Dental Emergency: What You Need to Know to Handle the Situation

It’s interesting how when it comes to an emergency, some people don’t find their oral health as important as the rest of their body. When anything in your mouth becomes broken or damaged, the implications can be quite serious, even if it seems like the situation can be easily managed at home. A tooth that breaks might not even hurt if no nerve endings have been exposed, so it feels like it’s something that can be dealt with at a later stage. But should you wait? Advances in dental technology means that even fairly major issues can be remedied if you act quickly. The simple fact of the matter is that any changes to your teeth, gums, or soft tissue inside your mouth should be examined by a dentist as soon as possible, and it’s not wise to delay. So what actually constitutes what your dentist would consider to be a dental emergency? And how can you manage the emergency at home until you’re able to see a dentist? Missing Tooth If you suffer an accident that causes your tooth to be knocked out, then the race against the clock begins. Your dentist will actually be able to reattach the […]

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Nutrition is Importat for Oral Heatlh

The Academy of Nutrition and Dietetics has published a position paper on oral health and nutrition which looks at the current research literature to support that nutrition is an important component of oral health. The paper promotes the view that dietitian nutritionists should collaborate with oral health care professionals to help in disease prevention. The paper states “Oral health and nutrition have a synergistic multidirectional relationship. Oral infectious diseases, as well as acute, chronic, and terminal systemic diseases with oral manifestations impact functional ability to eat as well as diet and nutrition status. Likewise, nutrition and diet can affect the development and integrity of the oral cavity as well as the progression of oral diseases.” The paper was published in the the Journal of the Academy of Nutrition and Dietetics in May 2013, and is available for download at http://www.eatright.org/WorkArea/linkit.aspx?LinkIdentifier=id&ItemID=8426. The paper suggests that health care professionals should discuss the importance of food choices to help ensure the best oral health possible. The paper encourages nutritionists to educate their patients and clients about the important aspect of nutritional health and how it can to lead to better oral health. The paper suggests that eating fresh fruits, vegetables, and dairy foods […]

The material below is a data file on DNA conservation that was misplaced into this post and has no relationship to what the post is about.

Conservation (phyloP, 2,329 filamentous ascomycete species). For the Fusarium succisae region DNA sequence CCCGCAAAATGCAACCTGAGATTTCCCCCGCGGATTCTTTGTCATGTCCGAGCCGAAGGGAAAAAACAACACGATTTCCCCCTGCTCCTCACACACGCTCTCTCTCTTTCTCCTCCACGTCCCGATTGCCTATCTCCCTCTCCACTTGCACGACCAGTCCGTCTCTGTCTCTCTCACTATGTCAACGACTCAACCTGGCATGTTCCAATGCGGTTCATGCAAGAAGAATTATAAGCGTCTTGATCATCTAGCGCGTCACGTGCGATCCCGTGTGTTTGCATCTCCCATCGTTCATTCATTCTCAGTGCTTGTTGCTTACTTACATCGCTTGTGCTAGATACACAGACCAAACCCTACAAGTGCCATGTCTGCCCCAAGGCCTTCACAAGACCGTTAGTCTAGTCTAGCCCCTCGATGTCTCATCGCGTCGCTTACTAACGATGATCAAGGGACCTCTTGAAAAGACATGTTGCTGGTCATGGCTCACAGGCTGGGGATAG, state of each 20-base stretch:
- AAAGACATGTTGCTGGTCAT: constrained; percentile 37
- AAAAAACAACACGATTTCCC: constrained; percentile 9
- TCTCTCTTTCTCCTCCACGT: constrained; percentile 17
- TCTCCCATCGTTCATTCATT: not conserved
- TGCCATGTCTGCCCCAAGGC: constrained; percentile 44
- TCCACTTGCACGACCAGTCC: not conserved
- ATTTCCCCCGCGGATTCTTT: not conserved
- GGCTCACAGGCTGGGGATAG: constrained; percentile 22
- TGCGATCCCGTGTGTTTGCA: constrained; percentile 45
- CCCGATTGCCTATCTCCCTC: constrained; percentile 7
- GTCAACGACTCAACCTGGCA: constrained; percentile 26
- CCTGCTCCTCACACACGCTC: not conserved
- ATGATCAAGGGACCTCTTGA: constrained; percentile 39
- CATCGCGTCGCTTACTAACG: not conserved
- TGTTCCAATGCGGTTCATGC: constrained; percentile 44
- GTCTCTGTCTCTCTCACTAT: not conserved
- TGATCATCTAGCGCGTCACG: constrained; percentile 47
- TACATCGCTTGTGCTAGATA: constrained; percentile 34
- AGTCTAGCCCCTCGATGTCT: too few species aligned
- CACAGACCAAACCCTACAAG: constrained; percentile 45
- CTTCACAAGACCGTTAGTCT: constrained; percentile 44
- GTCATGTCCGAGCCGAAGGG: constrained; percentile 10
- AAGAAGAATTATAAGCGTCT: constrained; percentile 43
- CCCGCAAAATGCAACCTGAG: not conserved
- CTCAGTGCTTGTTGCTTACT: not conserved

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Improving Value: Prespectives from Oral Surgeons

An interesting editorial appears in the 2014, issue of the Journal of Oral and Maxillofacial Surgery titled “The Value of Improving Value,” by James Hupp (pp. 843-845, issue 72). In this Dr. Hupp presents a formula for patient value Value = A(Q + PS)/C A = appropriateness, Q = quality, PS = patient satisfaction, and C = costs The author states “First, one can improve outcomes while keeping costs the same. Second, one can decrease costs while keeping outcomes the same. Or third, both outcomes and costs increase, but outcomes per unit of cost improve.” In the article the author discusses how in the past, value in health care was really just about cost cutting. Clinical outcomes were not really taken into account. Now that health care outcomes are being considered, physicians need to find ways to measure value using the new equation. Dr. Hupp describes an antidotal example of a group of Swedish orthopedic surgeons who discuss hip replacement strategies at a meeting and share their outcomes data. From this they saw some surgeons had better outcomes and attempted to learn why those surgeons had better outcomes. Dr. Hupp points out that sharing outcome data and then using this to […]